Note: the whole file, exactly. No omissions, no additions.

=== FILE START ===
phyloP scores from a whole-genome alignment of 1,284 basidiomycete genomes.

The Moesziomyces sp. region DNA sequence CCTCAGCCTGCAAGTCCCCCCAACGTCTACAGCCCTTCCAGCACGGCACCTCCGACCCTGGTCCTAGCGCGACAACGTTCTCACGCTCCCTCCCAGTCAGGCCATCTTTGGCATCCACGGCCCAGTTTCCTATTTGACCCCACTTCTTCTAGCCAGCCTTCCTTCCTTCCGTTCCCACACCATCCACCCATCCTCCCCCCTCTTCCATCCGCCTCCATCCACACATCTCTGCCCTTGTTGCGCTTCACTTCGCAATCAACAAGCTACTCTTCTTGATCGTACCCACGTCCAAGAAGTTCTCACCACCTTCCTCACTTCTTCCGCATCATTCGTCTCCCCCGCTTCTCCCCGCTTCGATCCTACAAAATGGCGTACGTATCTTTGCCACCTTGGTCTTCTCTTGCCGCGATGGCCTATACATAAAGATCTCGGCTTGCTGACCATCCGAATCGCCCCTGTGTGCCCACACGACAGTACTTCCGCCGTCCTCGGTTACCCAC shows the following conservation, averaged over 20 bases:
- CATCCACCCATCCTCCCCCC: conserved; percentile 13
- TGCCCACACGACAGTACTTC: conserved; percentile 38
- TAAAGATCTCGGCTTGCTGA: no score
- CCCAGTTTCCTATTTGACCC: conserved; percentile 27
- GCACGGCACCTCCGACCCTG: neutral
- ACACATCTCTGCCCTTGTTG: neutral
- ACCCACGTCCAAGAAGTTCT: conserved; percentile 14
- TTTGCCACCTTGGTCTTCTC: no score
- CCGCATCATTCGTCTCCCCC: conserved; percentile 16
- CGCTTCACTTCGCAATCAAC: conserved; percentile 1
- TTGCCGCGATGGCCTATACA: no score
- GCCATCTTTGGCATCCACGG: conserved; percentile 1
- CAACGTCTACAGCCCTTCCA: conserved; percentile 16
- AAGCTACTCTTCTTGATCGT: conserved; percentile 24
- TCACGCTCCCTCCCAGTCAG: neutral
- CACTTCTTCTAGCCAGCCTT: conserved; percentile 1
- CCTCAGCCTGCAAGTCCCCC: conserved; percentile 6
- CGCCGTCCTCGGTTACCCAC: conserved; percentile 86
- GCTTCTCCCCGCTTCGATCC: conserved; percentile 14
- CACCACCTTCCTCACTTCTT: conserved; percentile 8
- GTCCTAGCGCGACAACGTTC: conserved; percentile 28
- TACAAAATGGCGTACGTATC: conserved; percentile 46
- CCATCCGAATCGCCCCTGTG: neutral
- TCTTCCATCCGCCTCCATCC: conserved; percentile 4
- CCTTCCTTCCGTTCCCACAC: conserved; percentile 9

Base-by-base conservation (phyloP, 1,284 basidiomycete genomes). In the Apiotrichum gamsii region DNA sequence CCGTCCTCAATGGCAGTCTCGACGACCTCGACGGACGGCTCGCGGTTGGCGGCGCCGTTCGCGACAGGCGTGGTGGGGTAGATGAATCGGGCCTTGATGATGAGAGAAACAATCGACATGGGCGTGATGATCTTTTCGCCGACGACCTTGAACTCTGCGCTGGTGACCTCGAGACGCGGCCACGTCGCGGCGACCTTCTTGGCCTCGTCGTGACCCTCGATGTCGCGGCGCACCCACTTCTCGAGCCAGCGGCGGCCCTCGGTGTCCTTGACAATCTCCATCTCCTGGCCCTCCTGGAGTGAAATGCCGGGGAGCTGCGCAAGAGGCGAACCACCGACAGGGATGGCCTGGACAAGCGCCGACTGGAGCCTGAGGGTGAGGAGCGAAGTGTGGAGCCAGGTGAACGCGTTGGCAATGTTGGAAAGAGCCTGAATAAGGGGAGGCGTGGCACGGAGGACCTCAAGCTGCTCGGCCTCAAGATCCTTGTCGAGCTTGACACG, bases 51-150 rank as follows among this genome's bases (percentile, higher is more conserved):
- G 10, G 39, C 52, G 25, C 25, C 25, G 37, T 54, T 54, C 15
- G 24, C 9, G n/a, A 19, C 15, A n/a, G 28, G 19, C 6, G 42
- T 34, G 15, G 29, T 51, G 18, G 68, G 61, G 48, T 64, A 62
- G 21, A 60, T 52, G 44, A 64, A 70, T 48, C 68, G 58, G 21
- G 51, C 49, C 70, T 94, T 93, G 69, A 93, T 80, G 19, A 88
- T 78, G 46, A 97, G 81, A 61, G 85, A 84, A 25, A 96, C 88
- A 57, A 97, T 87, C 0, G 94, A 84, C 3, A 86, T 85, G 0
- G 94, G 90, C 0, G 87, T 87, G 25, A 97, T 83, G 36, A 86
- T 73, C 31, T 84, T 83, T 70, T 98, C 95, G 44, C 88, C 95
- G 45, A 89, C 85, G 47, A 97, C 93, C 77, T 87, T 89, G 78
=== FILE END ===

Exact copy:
phyloP scores from a whole-genome alignment of 1,284 basidiomycete genomes.

The Moesziomyces sp. region DNA sequence CCTCAGCCTGCAAGTCCCCCCAACGTCTACAGCCCTTCCAGCACGGCACCTCCGACCCTGGTCCTAGCGCGACAACGTTCTCACGCTCCCTCCCAGTCAGGCCATCTTTGGCATCCACGGCCCAGTTTCCTATTTGACCCCACTTCTTCTAGCCAGCCTTCCTTCCTTCCGTTCCCACACCATCCACCCATCCTCCCCCCTCTTCCATCCGCCTCCATCCACACATCTCTGCCCTTGTTGCGCTTCACTTCGCAATCAACAAGCTACTCTTCTTGATCGTACCCACGTCCAAGAAGTTCTCACCACCTTCCTCACTTCTTCCGCATCATTCGTCTCCCCCGCTTCTCCCCGCTTCGATCCTACAAAATGGCGTACGTATCTTTGCCACCTTGGTCTTCTCTTGCCGCGATGGCCTATACATAAAGATCTCGGCTTGCTGACCATCCGAATCGCCCCTGTGTGCCCACACGACAGTACTTCCGCCGTCCTCGGTTACCCAC shows the following conservation, averaged over 20 bases:
- CATCCACCCATCCTCCCCCC: conserved; percentile 13
- TGCCCACACGACAGTACTTC: conserved; percentile 38
- TAAAGATCTCGGCTTGCTGA: no score
- CCCAGTTTCCTATTTGACCC: conserved; percentile 27
- GCACGGCACCTCCGACCCTG: neutral
- ACACATCTCTGCCCTTGTTG: neutral
- ACCCACGTCCAAGAAGTTCT: conserved; percentile 14
- TTTGCCACCTTGGTCTTCTC: no score
- CCGCATCATTCGTCTCCCCC: conserved; percentile 16
- CGCTTCACTTCGCAATCAAC: conserved; percentile 1
- TTGCCGCGATGGCCTATACA: no score
- GCCATCTTTGGCATCCACGG: conserved; percentile 1
- CAACGTCTACAGCCCTTCCA: conserved; percentile 16
- AAGCTACTCTTCTTGATCGT: conserved; percentile 24
- TCACGCTCCCTCCCAGTCAG: neutral
- CACTTCTTCTAGCCAGCCTT: conserved; percentile 1
- CCTCAGCCTGCAAGTCCCCC: conserved; percentile 6
- CGCCGTCCTCGGTTACCCAC: conserved; percentile 86
- GCTTCTCCCCGCTTCGATCC: conserved; percentile 14
- CACCACCTTCCTCACTTCTT: conserved; percentile 8
- GTCCTAGCGCGACAACGTTC: conserved; percentile 28
- TACAAAATGGCGTACGTATC: conserved; percentile 46
- CCATCCGAATCGCCCCTGTG: neutral
- TCTTCCATCCGCCTCCATCC: conserved; percentile 4
- CCTTCCTTCCGTTCCCACAC: conserved; percentile 9

Base-by-base conservation (phyloP, 1,284 basidiomycete genomes). In the Apiotrichum gamsii region DNA sequence CCGTCCTCAATGGCAGTCTCGACGACCTCGACGGACGGCTCGCGGTTGGCGGCGCCGTTCGCGACAGGCGTGGTGGGGTAGATGAATCGGGCCTTGATGATGAGAGAAACAATCGACATGGGCGTGATGATCTTTTCGCCGACGACCTTGAACTCTGCGCTGGTGACCTCGAGACGCGGCCACGTCGCGGCGACCTTCTTGGCCTCGTCGTGACCCTCGATGTCGCGGCGCACCCACTTCTCGAGCCAGCGGCGGCCCTCGGTGTCCTTGACAATCTCCATCTCCTGGCCCTCCTGGAGTGAAATGCCGGGGAGCTGCGCAAGAGGCGAACCACCGACAGGGATGGCCTGGACAAGCGCCGACTGGAGCCTGAGGGTGAGGAGCGAAGTGTGGAGCCAGGTGAACGCGTTGGCAATGTTGGAAAGAGCCTGAATAAGGGGAGGCGTGGCACGGAGGACCTCAAGCTGCTCGGCCTCAAGATCCTTGTCGAGCTTGACACG, bases 51-150 rank as follows among this genome's bases (percentile, higher is more conserved):
- G 10, G 39, C 52, G 25, C 25, C 25, G 37, T 54, T 54, C 15
- G 24, C 9, G n/a, A 19, C 15, A n/a, G 28, G 19, C 6, G 42
- T 34, G 15, G 29, T 51, G 18, G 68, G 61, G 48, T 64, A 62
- G 21, A 60, T 52, G 44, A 64, A 70, T 48, C 68, G 58, G 21
- G 51, C 49, C 70, T 94, T 93, G 69, A 93, T 80, G 19, A 88
- T 78, G 46, A 97, G 81, A 61, G 85, A 84, A 25, A 96, C 88
- A 57, A 97, T 87, C 0, G 94, A 84, C 3, A 86, T 85, G 0
- G 94, G 90, C 0, G 87, T 87, G 25, A 97, T 83, G 36, A 86
- T 73, C 31, T 84, T 83, T 70, T 98, C 95, G 44, C 88, C 95
- G 45, A 89, C 85, G 47, A 97, C 93, C 77, T 87, T 89, G 78